Hole in the Wall Books, which turned 33 years old this year, opened in 1979. The store started out as a record shop, and half of the store was converted into a bookshop shortly after opening. After a few years in business, the record store portion of the store was eliminated and ever since it has been a thriving independent bookstore which specializes in used books and comics.
The comic book aspect of Hole in the Wall Books is definitely its claim to fame. I spoke with the store’s owner, Edie, (who by the way, was extremely helpful and friendly) and she told me that in 1989 the store was one of the first and original sellers of Diamond Comics, which is now the largest North American comic book distributor. “The comic books help a lot,” she said. “I don’t think we would be able to stay open without them.” Unfortunately, that’s only a sign of the times. Today, independently owned bookstores need a distinguishing feature that will keep readers coming back. Lucky for Hole in the Wall, they’ve got that extra something that sets them apart.
While I’m no comic book fanatic, I could certainly tell that the store’s selection was extensive. The literature fanatic in me can happily say that the same goes for their book collection. The inside of the store is cozy. It’s a relatively small space with plenty of hidden corners and crevices, all filled with more and more books. Books are organized into sections including literature, mysteries, non-fiction, and cooking, just to name a few.
Hole in the Wall Books is another search-and-revel-in-the-loveliness-of-bookstore-browsing kind of bookstore. There’s no sitting area for reading or writing, which I’ve recently come to realize is a much more modern bookstore aspect. Of all the bookstores that I’ve visited so far, the trend seems to reveal that the more contemporary shops like Kramer Books or Borders (RIP) are more commonly set up for customers who want to come in a pop a squat with a book or their laptop for an hour or so. Most older bookstores that have been around for some time don’t tend to have this feature as often. Even though I’m always looking for a place where I can sit down and read or write, there’s no question that the older, more traditional bookstores will always have my heart. I hope they never go away.
However, one thing that is common to most older bookstores, that gives them character and spunk, is the decorations that are collected through the years. Hole in the Wall Books is very uniquely decorated. Much of the store is covered in comic book art and old newspaper articles.
If you have the time to really browse, you’ll find some great gems at Hole in the Wall. For example, I shuffled through a few piles of books stacked on the floor and found a really cool Bob Dylan Scrapbook.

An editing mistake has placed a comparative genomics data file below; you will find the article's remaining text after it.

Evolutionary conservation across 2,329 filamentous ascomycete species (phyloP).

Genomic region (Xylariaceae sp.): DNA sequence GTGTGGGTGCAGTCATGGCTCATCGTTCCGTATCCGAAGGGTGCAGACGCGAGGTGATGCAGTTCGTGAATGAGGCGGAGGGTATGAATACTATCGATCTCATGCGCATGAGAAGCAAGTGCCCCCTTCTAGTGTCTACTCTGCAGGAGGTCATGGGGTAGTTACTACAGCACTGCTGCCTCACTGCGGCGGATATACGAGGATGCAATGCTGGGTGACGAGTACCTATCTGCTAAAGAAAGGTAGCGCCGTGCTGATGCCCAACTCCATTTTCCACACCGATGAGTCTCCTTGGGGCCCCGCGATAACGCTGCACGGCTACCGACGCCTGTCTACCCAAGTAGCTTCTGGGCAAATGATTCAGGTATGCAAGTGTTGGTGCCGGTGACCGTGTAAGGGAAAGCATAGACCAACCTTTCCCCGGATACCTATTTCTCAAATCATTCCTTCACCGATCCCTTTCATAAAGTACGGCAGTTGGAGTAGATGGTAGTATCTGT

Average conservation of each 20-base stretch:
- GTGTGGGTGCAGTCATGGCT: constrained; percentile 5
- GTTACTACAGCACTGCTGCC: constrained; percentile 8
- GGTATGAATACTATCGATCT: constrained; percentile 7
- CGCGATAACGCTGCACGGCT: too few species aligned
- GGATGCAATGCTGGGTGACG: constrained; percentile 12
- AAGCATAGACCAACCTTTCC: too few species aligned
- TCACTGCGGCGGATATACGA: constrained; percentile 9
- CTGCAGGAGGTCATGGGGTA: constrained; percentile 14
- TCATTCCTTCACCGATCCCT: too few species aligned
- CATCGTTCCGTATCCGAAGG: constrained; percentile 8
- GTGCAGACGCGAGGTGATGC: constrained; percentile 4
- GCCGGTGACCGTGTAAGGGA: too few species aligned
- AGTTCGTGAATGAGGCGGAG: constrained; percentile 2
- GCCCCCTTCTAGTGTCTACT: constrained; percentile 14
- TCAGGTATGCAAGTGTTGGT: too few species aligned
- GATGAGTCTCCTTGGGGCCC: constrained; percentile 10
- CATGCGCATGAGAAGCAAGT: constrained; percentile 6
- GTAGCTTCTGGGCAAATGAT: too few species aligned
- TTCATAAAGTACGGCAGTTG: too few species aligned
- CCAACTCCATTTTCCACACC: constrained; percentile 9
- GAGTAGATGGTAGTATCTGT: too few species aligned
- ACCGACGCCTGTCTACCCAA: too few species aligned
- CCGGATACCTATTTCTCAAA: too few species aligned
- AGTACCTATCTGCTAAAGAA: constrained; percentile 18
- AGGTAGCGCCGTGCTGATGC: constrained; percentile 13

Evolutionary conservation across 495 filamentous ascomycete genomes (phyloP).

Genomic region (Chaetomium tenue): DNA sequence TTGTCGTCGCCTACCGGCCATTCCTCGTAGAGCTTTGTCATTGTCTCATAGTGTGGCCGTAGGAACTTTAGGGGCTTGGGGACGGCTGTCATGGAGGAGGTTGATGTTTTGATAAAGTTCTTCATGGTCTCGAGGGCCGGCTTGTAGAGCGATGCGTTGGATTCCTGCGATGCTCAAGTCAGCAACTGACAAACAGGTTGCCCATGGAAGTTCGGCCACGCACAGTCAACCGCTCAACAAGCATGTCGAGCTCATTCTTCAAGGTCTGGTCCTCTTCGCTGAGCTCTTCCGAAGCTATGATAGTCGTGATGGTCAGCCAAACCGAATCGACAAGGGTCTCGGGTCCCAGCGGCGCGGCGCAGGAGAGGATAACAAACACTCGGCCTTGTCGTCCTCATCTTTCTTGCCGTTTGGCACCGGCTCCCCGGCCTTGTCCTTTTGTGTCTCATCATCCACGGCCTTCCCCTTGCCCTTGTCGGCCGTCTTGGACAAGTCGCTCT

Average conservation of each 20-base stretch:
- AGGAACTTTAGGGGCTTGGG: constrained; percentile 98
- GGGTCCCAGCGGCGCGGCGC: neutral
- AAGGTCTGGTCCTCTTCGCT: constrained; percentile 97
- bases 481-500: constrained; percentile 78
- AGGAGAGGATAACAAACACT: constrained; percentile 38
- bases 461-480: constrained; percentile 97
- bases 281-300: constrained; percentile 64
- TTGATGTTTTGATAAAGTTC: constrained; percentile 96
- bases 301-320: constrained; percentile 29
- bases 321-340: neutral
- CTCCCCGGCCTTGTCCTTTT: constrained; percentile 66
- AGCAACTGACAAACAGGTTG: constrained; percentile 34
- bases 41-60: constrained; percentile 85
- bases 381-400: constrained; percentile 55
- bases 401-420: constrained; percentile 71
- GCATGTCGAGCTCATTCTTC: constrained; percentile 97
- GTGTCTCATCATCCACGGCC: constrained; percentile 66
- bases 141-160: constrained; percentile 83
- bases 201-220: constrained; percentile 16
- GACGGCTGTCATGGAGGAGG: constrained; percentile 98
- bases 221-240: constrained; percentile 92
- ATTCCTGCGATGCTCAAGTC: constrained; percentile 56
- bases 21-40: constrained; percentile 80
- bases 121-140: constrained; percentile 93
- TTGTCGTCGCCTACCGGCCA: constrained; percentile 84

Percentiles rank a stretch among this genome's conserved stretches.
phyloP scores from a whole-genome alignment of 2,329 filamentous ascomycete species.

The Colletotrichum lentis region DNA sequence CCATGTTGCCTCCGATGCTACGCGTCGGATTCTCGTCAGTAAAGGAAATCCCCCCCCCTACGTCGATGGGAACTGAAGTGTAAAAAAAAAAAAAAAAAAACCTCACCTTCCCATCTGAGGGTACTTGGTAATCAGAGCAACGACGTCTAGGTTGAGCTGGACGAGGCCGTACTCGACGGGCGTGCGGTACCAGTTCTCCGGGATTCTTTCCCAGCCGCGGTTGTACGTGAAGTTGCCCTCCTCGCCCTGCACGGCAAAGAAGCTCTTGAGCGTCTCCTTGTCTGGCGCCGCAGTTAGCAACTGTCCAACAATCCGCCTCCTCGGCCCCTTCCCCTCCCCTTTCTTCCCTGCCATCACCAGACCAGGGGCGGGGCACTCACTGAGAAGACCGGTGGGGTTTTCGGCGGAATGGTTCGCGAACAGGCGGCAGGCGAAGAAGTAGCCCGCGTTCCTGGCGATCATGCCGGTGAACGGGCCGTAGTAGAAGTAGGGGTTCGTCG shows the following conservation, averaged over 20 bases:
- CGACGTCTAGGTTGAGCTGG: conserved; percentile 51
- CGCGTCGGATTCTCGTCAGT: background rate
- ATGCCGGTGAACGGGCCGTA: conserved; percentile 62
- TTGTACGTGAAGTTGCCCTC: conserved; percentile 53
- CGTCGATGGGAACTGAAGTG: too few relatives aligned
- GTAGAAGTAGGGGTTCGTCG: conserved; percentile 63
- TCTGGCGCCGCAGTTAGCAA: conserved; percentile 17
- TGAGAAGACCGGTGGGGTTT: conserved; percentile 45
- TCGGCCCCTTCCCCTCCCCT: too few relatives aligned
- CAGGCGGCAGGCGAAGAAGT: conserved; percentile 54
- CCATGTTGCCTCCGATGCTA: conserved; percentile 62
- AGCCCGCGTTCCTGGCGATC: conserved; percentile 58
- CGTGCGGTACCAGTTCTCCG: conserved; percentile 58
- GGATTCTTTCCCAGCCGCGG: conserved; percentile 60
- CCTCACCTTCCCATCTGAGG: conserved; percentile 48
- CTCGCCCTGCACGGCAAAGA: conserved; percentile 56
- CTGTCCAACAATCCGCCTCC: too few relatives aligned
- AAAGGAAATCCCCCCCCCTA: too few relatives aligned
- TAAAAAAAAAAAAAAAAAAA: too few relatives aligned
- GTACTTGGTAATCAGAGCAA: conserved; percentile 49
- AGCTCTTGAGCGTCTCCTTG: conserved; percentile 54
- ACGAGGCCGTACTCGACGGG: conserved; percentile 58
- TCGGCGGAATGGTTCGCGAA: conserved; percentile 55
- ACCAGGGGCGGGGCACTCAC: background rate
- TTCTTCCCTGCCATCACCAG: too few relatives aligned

The only reason this was not purchased is because I’m trying to be conscious of the amount of large, heavy books I collect. I’m moving back to New York in a few weeks and as I have learned from hauling my book collection around from place to place, books are heavy and not at all fun to pack and move. I did pick up a used copy of Oscar Wilde’s, The Picture of Dorian Gray, which is significantly smaller and lighter.
Is this a good place for reading or writing? Nope, this is not that kind of store. Although it is definitely quiet enough for reading. So, by all means, you could certainly pull a book from the shelf and plant your butt on the floor if you felt like reading a chapter or two!
Bonus Points: Good prices, creative name, lasting power, and an excellent domain name. (Holeintheweb.com, love it!)
What: Independent Bookstore, Cafe, & Bar
Where: Dupont Circle, Washington D.C.
Non-native DCers, who dare to enter the complicated traffic patterns of Dupont Circle often become lost and end up wandering around the loop for some time before finding their way out. Fortunately, I didn’t have to take to the circle with my car (lord only knows I’d still be driving around it), but thanks to Kramer Books, I did get to wander and circle around quite a few bookshelves.
I don’t live in D.C., so I didn’t know, but Kramer Books is sort of the place to be if you’re anybody who’s anybody residing in the city known as our nation’s capitol. And with good reason too. Not only is it a fully functioning bookstore with a hearty selection of books, it also houses a bar and a cafe. Books, food, and drinks. There’s not much else you need in life, so once you step inside Kramer Books, you’re pretty much good to go.
While some have recently suggested that the good old paper and ink book is on the decline, others support that the so called “death of books” is a huge exaggeration. Judging by the amount of people (mostly twenty-somethings) that were shopping at Kramer Books during the middle of the day on a Saturday, I’m going to go ahead and confidently stand by the latter declaration. The store was crowded and people were buying books, lots of books.